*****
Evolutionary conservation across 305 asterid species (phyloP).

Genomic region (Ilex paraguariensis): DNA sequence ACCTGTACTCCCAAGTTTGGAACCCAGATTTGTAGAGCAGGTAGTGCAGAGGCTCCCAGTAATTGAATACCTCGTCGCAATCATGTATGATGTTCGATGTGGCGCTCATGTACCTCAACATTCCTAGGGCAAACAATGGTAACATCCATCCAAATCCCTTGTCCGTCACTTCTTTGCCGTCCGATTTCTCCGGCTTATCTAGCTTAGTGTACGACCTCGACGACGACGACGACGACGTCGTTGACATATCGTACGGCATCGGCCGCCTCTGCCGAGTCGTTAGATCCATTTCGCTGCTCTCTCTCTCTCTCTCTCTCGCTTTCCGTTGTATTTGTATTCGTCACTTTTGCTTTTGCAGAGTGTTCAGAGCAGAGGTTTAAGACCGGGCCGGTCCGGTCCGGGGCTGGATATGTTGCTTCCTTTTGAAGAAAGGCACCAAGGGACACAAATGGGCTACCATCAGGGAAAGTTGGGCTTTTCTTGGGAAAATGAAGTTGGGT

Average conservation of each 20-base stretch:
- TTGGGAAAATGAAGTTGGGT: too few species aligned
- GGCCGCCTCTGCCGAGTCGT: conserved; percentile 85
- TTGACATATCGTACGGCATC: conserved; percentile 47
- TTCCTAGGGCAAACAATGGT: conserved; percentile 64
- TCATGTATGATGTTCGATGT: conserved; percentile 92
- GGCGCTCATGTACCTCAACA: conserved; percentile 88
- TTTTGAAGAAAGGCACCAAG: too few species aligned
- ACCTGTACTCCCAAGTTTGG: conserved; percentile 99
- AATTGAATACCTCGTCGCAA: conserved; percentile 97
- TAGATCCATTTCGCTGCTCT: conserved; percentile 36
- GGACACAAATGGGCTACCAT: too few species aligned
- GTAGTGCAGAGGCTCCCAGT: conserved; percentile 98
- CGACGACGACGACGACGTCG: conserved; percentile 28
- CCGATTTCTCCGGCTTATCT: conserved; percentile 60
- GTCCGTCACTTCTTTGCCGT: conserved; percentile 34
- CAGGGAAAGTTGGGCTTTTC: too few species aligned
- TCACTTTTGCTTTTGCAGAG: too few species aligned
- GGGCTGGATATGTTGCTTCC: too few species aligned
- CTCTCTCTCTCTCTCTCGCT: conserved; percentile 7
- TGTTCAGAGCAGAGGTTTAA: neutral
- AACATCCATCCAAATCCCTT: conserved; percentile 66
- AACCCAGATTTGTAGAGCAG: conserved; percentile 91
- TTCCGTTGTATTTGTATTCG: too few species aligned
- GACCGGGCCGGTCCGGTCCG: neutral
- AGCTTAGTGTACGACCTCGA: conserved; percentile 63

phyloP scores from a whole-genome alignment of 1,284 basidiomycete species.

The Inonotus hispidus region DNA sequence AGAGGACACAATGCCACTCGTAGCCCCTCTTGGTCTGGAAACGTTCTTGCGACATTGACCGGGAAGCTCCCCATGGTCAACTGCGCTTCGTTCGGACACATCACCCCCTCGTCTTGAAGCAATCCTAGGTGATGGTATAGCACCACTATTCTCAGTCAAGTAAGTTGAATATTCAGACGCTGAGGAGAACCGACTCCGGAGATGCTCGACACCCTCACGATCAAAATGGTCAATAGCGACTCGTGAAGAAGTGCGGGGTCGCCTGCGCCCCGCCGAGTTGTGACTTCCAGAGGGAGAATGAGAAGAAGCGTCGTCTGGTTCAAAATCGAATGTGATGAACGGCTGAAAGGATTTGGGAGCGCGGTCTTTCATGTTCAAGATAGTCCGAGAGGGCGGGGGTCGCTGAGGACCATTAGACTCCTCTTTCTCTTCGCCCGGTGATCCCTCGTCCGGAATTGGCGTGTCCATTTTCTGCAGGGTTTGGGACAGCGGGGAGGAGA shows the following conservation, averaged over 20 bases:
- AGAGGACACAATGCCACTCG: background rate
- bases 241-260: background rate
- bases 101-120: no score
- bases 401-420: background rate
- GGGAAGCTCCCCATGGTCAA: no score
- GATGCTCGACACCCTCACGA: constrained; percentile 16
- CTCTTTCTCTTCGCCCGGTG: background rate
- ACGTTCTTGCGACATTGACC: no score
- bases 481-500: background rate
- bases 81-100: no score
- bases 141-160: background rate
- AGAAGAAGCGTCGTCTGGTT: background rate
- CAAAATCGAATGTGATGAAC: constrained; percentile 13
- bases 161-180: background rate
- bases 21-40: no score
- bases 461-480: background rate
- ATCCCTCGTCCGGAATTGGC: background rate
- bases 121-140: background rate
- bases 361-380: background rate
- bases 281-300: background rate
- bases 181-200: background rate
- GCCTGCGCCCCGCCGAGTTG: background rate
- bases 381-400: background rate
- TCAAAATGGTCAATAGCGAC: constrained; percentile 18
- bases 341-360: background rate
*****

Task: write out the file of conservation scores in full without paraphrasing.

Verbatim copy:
Evolutionary conservation across 305 asterid species (phyloP).

Genomic region (Ilex paraguariensis): DNA sequence ACCTGTACTCCCAAGTTTGGAACCCAGATTTGTAGAGCAGGTAGTGCAGAGGCTCCCAGTAATTGAATACCTCGTCGCAATCATGTATGATGTTCGATGTGGCGCTCATGTACCTCAACATTCCTAGGGCAAACAATGGTAACATCCATCCAAATCCCTTGTCCGTCACTTCTTTGCCGTCCGATTTCTCCGGCTTATCTAGCTTAGTGTACGACCTCGACGACGACGACGACGACGTCGTTGACATATCGTACGGCATCGGCCGCCTCTGCCGAGTCGTTAGATCCATTTCGCTGCTCTCTCTCTCTCTCTCTCTCGCTTTCCGTTGTATTTGTATTCGTCACTTTTGCTTTTGCAGAGTGTTCAGAGCAGAGGTTTAAGACCGGGCCGGTCCGGTCCGGGGCTGGATATGTTGCTTCCTTTTGAAGAAAGGCACCAAGGGACACAAATGGGCTACCATCAGGGAAAGTTGGGCTTTTCTTGGGAAAATGAAGTTGGGT

Average conservation of each 20-base stretch:
- TTGGGAAAATGAAGTTGGGT: too few species aligned
- GGCCGCCTCTGCCGAGTCGT: conserved; percentile 85
- TTGACATATCGTACGGCATC: conserved; percentile 47
- TTCCTAGGGCAAACAATGGT: conserved; percentile 64
- TCATGTATGATGTTCGATGT: conserved; percentile 92
- GGCGCTCATGTACCTCAACA: conserved; percentile 88
- TTTTGAAGAAAGGCACCAAG: too few species aligned
- ACCTGTACTCCCAAGTTTGG: conserved; percentile 99
- AATTGAATACCTCGTCGCAA: conserved; percentile 97
- TAGATCCATTTCGCTGCTCT: conserved; percentile 36
- GGACACAAATGGGCTACCAT: too few species aligned
- GTAGTGCAGAGGCTCCCAGT: conserved; percentile 98
- CGACGACGACGACGACGTCG: conserved; percentile 28
- CCGATTTCTCCGGCTTATCT: conserved; percentile 60
- GTCCGTCACTTCTTTGCCGT: conserved; percentile 34
- CAGGGAAAGTTGGGCTTTTC: too few species aligned
- TCACTTTTGCTTTTGCAGAG: too few species aligned
- GGGCTGGATATGTTGCTTCC: too few species aligned
- CTCTCTCTCTCTCTCTCGCT: conserved; percentile 7
- TGTTCAGAGCAGAGGTTTAA: neutral
- AACATCCATCCAAATCCCTT: conserved; percentile 66
- AACCCAGATTTGTAGAGCAG: conserved; percentile 91
- TTCCGTTGTATTTGTATTCG: too few species aligned
- GACCGGGCCGGTCCGGTCCG: neutral
- AGCTTAGTGTACGACCTCGA: conserved; percentile 63

phyloP scores from a whole-genome alignment of 1,284 basidiomycete species.

The Inonotus hispidus region DNA sequence AGAGGACACAATGCCACTCGTAGCCCCTCTTGGTCTGGAAACGTTCTTGCGACATTGACCGGGAAGCTCCCCATGGTCAACTGCGCTTCGTTCGGACACATCACCCCCTCGTCTTGAAGCAATCCTAGGTGATGGTATAGCACCACTATTCTCAGTCAAGTAAGTTGAATATTCAGACGCTGAGGAGAACCGACTCCGGAGATGCTCGACACCCTCACGATCAAAATGGTCAATAGCGACTCGTGAAGAAGTGCGGGGTCGCCTGCGCCCCGCCGAGTTGTGACTTCCAGAGGGAGAATGAGAAGAAGCGTCGTCTGGTTCAAAATCGAATGTGATGAACGGCTGAAAGGATTTGGGAGCGCGGTCTTTCATGTTCAAGATAGTCCGAGAGGGCGGGGGTCGCTGAGGACCATTAGACTCCTCTTTCTCTTCGCCCGGTGATCCCTCGTCCGGAATTGGCGTGTCCATTTTCTGCAGGGTTTGGGACAGCGGGGAGGAGA shows the following conservation, averaged over 20 bases:
- AGAGGACACAATGCCACTCG: background rate
- bases 241-260: background rate
- bases 101-120: no score
- bases 401-420: background rate
- GGGAAGCTCCCCATGGTCAA: no score
- GATGCTCGACACCCTCACGA: constrained; percentile 16
- CTCTTTCTCTTCGCCCGGTG: background rate
- ACGTTCTTGCGACATTGACC: no score
- bases 481-500: background rate
- bases 81-100: no score
- bases 141-160: background rate
- AGAAGAAGCGTCGTCTGGTT: background rate
- CAAAATCGAATGTGATGAAC: constrained; percentile 13
- bases 161-180: background rate
- bases 21-40: no score
- bases 461-480: background rate
- ATCCCTCGTCCGGAATTGGC: background rate
- bases 121-140: background rate
- bases 361-380: background rate
- bases 281-300: background rate
- bases 181-200: background rate
- GCCTGCGCCCCGCCGAGTTG: background rate
- bases 381-400: background rate
- TCAAAATGGTCAATAGCGAC: constrained; percentile 18
- bases 341-360: background rate